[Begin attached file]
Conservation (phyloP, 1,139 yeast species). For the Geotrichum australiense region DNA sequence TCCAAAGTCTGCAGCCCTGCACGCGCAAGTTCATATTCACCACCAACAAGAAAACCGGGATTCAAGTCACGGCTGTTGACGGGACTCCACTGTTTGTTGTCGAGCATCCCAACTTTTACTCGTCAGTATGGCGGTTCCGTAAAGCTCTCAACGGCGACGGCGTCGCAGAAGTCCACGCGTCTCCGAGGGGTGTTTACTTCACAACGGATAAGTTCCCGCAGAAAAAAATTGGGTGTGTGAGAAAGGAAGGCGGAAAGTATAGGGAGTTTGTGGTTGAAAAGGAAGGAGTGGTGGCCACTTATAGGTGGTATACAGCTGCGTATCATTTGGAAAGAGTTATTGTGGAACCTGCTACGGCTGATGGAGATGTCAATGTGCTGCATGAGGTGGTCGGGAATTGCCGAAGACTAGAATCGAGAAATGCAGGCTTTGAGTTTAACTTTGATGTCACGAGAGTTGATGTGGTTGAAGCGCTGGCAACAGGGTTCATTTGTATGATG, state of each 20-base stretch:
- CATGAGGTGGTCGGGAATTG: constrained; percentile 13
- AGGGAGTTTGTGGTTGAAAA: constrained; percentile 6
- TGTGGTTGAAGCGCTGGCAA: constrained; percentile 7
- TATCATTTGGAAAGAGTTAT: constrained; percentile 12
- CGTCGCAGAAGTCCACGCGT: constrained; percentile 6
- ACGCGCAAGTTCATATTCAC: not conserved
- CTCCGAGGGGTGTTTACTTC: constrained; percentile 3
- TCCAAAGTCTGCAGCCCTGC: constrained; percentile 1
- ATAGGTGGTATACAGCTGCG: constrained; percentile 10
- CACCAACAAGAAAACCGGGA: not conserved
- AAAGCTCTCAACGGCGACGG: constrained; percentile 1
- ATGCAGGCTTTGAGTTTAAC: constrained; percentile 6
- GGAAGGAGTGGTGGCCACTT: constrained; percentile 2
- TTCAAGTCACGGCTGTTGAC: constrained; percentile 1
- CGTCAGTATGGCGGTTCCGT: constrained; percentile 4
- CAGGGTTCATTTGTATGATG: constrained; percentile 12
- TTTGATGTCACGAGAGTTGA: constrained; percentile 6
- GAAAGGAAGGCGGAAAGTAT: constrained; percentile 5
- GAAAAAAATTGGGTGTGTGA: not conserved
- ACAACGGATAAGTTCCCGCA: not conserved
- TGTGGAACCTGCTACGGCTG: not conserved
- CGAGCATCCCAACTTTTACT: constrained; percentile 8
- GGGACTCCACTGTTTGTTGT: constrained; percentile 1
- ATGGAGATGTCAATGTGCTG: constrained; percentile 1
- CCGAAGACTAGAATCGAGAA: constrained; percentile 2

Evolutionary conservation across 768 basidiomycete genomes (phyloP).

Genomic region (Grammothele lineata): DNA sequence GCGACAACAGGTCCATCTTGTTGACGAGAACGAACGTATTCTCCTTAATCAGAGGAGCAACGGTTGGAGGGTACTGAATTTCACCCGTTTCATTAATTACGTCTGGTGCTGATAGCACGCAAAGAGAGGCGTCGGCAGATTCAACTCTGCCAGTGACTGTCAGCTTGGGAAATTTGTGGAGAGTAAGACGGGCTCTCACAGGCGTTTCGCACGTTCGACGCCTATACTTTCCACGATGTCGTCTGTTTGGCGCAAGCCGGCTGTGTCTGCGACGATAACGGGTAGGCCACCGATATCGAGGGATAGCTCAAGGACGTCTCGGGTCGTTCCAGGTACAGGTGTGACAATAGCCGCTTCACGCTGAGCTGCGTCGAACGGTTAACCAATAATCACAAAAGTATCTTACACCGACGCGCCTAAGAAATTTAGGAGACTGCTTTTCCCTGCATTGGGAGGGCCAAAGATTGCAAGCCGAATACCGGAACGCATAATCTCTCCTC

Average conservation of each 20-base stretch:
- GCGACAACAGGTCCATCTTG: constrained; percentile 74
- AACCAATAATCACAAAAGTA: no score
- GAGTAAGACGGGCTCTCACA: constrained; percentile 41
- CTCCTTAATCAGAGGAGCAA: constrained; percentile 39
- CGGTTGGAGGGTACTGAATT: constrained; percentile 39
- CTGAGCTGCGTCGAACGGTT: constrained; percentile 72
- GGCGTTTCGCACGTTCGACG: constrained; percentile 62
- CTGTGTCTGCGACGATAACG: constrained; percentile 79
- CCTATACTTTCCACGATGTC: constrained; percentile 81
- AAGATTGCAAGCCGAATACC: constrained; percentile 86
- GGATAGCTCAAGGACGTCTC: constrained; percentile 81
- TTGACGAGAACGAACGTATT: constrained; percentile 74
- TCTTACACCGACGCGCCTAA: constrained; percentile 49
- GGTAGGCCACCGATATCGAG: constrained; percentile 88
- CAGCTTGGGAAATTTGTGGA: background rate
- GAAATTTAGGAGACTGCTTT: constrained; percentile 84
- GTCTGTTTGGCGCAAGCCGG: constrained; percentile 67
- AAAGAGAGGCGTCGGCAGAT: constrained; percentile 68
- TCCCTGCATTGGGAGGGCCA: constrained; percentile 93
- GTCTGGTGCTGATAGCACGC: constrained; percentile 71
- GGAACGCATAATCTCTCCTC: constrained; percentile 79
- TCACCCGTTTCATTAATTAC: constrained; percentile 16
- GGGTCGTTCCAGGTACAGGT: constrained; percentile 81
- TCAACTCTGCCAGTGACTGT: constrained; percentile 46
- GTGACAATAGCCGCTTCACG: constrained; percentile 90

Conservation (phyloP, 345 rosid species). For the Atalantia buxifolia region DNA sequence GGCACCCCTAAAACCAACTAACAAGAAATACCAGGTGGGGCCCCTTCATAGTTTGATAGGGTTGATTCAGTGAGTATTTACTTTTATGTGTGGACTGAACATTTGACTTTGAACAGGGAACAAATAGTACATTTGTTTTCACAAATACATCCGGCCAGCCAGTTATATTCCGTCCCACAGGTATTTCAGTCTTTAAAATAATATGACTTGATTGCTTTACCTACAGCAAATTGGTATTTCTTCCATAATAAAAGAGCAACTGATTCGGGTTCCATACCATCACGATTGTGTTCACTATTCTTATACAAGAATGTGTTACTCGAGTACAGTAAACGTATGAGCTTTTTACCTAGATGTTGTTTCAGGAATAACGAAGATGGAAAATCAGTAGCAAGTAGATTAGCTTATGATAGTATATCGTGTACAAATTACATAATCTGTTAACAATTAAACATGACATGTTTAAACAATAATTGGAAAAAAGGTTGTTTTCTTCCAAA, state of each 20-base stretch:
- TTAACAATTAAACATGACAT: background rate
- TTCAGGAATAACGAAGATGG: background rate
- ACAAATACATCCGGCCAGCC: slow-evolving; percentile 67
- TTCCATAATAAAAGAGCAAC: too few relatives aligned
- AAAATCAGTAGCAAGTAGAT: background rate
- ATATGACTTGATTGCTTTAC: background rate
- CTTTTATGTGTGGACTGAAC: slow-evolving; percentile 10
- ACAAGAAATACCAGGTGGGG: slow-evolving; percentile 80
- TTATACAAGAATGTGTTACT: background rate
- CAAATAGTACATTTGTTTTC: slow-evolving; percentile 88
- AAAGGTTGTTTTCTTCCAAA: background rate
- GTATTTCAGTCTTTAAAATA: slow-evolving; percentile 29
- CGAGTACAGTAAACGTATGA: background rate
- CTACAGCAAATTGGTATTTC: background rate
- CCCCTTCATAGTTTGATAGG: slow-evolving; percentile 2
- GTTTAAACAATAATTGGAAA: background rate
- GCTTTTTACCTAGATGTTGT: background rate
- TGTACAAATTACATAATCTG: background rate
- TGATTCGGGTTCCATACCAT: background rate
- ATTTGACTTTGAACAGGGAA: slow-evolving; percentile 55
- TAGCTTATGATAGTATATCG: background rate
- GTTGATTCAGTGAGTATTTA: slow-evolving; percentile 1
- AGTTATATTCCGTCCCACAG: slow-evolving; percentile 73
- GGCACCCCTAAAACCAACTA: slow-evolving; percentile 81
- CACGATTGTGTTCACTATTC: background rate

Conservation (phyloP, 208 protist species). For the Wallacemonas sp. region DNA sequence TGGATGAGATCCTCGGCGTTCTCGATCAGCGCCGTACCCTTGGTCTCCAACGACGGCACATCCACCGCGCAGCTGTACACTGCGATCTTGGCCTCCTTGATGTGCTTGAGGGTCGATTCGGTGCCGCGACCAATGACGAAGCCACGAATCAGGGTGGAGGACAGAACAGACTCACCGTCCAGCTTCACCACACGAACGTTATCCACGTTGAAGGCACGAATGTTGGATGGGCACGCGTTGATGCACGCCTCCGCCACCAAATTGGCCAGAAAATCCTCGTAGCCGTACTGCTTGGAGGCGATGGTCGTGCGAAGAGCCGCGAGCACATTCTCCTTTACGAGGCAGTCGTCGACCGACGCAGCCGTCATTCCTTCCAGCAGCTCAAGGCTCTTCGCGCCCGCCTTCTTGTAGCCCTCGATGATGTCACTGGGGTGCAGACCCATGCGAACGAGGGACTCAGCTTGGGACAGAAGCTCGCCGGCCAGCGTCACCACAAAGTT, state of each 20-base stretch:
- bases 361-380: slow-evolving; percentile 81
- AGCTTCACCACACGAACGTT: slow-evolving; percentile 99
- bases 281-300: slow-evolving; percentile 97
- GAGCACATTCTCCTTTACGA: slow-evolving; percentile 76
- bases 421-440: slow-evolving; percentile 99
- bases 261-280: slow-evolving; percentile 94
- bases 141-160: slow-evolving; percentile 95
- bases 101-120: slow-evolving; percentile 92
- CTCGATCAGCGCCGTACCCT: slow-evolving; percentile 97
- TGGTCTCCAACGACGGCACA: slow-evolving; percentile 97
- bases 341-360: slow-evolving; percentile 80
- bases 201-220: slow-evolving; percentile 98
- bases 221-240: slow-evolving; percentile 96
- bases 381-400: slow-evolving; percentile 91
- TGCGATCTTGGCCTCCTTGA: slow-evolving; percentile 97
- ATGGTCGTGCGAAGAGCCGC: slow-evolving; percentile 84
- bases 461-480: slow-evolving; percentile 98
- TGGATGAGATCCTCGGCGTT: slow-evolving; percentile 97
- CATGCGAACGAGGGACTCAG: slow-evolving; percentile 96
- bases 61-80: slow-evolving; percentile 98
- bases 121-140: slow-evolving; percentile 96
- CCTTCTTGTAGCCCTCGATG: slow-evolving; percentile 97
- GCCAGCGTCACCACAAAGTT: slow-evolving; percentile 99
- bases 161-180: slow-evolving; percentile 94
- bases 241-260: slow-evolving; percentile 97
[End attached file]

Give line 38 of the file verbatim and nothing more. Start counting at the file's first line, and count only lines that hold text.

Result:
- CCTATACTTTCCACGATGTC: constrained; percentile 81